After everything, it was the lonely branch trapped in a vase and stretching its arms against the grimy window above a grey parking lot that reminded me about hope.
I was more or less confined indoors, a strange blessing in the latter days of November, when every step into the chill and the dark leaches joy and laughter from the body right down into the soil of the earth and out the other side. Late November is Vitamin D season. The dregs of the year threaten to swamp the spirit, clinging to each rough edge of the soul, and frequent shots of sunshine and warm coziness are needed just to keep the deep at bay. Each shadow left in the wake of autumn’s receding glory whispers, “Not yet.” And, “Not anymore.”
But enshrined there in a glass jar, plucked from its resting place with absolutely nothing beautiful to recommend it but its brown barrenness, I suddenly saw what the branch was doing. Even after death, it was calmly running interference on my restlessness, drawing me to its quiet none-ness while the tree of origin got busy hibernating. Life was happening, but in secret — folding inward to incubate new hopes and lives and vitalities, far away from damaging elements until the new bits were strong enough to emerge.
Have you ever seen hope splashed across a November? The seasonal metaphors are familiar, of course — fields must lie fallow for a time, winter must come before spring. But have you known it — the sudden quickening, the leaves blowing before your feet as though shot through with an electric current of Incredible Secret, the taut ground waiting with barely suppressed glee to deliver the joke?
“Soon,” the earth teases. And, for those lucky enough to hear it, a giant grin spreads across the face.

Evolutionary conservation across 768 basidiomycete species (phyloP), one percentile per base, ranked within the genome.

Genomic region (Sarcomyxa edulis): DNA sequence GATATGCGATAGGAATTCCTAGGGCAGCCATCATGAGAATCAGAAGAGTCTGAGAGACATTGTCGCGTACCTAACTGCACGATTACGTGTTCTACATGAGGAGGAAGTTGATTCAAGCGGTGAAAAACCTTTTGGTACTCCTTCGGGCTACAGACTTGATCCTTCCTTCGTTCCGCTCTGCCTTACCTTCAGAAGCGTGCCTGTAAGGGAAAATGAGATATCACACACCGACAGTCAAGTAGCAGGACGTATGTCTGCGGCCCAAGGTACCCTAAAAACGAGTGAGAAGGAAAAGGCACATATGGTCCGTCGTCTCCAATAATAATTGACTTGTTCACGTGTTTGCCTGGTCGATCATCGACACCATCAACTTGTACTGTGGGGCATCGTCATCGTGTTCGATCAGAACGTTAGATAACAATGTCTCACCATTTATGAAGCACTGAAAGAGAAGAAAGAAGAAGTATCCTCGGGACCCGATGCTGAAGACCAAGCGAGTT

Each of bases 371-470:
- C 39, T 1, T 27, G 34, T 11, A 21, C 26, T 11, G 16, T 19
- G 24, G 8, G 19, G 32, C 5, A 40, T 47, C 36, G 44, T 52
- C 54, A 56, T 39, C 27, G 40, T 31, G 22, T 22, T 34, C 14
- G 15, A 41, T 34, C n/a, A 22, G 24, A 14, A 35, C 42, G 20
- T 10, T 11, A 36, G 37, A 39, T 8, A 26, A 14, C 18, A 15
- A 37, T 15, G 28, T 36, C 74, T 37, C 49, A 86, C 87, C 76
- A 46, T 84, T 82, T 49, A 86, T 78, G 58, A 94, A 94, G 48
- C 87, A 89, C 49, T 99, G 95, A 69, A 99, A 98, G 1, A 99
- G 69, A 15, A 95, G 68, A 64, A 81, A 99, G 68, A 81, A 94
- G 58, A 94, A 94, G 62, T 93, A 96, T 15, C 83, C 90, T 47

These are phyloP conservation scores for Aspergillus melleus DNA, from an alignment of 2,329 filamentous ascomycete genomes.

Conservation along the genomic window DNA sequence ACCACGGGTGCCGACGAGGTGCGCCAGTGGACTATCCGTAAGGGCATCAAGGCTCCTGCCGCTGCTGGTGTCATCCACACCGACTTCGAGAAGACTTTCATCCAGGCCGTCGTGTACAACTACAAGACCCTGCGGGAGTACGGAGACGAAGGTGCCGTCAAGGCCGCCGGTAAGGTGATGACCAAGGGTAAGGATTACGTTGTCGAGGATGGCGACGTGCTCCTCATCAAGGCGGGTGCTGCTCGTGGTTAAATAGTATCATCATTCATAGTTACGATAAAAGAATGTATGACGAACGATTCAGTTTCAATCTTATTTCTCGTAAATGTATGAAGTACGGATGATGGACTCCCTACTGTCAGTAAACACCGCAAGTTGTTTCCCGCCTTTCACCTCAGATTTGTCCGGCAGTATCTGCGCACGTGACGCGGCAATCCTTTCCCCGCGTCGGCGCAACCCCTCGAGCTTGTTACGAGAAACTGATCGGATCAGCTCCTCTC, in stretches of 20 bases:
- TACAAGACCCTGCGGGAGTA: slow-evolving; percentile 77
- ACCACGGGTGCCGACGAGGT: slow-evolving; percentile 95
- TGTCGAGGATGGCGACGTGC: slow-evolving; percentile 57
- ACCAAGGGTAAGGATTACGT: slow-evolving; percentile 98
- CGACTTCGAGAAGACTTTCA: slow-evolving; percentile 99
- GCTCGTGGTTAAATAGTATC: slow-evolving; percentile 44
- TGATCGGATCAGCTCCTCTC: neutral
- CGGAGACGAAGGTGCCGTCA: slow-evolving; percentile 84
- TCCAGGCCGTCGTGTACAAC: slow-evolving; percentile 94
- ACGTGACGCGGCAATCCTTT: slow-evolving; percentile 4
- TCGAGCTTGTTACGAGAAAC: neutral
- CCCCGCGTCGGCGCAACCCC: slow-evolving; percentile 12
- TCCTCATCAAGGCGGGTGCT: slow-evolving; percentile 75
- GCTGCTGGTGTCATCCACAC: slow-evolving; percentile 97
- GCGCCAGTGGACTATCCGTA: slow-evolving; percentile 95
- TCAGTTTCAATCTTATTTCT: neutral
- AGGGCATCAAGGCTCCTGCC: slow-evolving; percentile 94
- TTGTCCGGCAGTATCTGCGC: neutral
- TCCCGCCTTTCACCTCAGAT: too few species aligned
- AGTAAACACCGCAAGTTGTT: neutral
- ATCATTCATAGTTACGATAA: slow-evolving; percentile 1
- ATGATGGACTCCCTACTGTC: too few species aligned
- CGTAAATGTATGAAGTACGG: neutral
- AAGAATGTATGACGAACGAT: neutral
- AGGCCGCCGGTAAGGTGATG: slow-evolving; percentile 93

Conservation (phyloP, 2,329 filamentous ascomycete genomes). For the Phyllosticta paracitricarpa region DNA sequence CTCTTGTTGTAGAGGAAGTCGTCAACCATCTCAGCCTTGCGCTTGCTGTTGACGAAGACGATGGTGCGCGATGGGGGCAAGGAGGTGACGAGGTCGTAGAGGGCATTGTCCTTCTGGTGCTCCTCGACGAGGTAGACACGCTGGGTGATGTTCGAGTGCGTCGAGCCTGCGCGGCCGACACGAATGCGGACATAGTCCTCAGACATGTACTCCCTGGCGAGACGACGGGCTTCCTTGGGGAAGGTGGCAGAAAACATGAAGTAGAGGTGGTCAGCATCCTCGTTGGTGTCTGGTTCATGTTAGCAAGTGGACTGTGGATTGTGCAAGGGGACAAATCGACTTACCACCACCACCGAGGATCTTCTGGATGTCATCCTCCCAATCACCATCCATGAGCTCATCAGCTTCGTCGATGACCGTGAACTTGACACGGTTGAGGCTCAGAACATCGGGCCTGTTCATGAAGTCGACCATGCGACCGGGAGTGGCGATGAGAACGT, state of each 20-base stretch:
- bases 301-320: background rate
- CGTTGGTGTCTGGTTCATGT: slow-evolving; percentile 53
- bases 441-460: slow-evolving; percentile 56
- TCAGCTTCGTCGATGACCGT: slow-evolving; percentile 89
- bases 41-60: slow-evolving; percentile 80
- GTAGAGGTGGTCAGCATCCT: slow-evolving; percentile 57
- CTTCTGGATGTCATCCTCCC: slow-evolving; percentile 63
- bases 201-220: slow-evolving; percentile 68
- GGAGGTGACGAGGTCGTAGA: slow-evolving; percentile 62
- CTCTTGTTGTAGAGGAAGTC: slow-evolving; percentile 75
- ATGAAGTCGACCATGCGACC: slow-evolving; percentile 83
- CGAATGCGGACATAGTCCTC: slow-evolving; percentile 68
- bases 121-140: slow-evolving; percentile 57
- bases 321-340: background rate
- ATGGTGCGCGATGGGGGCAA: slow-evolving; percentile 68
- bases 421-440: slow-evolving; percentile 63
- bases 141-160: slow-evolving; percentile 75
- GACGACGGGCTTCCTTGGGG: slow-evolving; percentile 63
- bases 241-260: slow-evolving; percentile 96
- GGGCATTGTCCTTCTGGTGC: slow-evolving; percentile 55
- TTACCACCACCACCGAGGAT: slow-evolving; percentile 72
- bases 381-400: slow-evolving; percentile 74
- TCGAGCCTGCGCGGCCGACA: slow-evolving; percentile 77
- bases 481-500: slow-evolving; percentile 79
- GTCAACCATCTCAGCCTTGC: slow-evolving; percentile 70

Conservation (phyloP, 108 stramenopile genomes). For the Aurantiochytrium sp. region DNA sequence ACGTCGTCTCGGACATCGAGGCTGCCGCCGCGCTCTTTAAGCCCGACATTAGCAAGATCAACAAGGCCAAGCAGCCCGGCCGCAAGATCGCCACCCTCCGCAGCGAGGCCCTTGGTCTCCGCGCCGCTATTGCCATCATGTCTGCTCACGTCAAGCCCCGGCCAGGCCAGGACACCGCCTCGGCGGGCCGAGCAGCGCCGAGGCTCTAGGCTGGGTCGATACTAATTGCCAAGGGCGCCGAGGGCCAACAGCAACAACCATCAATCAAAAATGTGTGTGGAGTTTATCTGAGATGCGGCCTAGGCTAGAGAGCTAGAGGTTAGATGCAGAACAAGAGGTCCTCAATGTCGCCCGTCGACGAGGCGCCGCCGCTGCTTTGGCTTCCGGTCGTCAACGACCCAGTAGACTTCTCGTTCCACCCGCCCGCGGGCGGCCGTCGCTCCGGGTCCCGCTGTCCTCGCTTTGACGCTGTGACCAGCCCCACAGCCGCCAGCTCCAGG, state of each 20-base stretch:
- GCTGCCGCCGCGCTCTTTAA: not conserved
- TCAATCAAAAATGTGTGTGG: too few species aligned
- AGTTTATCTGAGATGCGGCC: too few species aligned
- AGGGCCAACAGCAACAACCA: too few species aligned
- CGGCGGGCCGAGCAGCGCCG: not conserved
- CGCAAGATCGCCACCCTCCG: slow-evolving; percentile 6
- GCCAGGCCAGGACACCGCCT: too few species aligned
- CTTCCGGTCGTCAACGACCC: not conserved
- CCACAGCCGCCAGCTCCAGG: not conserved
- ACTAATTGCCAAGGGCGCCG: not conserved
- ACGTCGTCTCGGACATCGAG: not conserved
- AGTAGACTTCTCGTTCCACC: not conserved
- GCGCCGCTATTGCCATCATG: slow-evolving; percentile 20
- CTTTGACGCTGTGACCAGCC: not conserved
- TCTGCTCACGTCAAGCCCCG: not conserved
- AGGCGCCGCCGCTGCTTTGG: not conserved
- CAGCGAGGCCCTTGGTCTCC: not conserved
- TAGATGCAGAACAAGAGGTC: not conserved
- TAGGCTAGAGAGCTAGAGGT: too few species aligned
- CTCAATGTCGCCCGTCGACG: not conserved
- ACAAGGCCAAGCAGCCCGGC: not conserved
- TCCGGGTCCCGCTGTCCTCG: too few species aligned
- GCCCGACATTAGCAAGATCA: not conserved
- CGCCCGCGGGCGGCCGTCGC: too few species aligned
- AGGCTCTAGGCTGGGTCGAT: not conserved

I looked again. It was back to being a branch.
“The thing about blues music,” says the jazz pianist from San Antonio, “is that it tells the same story as gospel music. It just stops sooner.
“Look at this part. Blues would stop after this first line. ‘Why are you cast down, O my soul?’ That’s it. My soul is cast down. But gospel says, ‘The story’s not done yet.’”
I’m in Texas with others to talk and write and think about vocation. It’s been a year since the branch’s revelation, and this weekend’s charge is to meditate on Psalms 42 and 43 in relation to our spiritual life. But it’s too cold to do much of any of that. There are icicles here, and I didn’t bring gloves.
I read the whole couplet.
“Why are you cast down, O my soul, and why are you in turmoil within me? Hope in the Lord for I shall yet praise Him, my salvation and my God.”
It’s interesting what context can do. When I first encountered this passage I’d considered it too solid — a linear directive, generally out of joint with my pea-plant soul. I’d forgotten that it was poetry. And poetry, unlike prescription, provides you a slim edge of truth on which you can hang your own dreams and fears. The best poems are slippery — wistful longings we fumble to grab hold of, and love all the more for the failed trying. Incidentally, a lot like the icicles here in the canyon. And this poem’s got edge.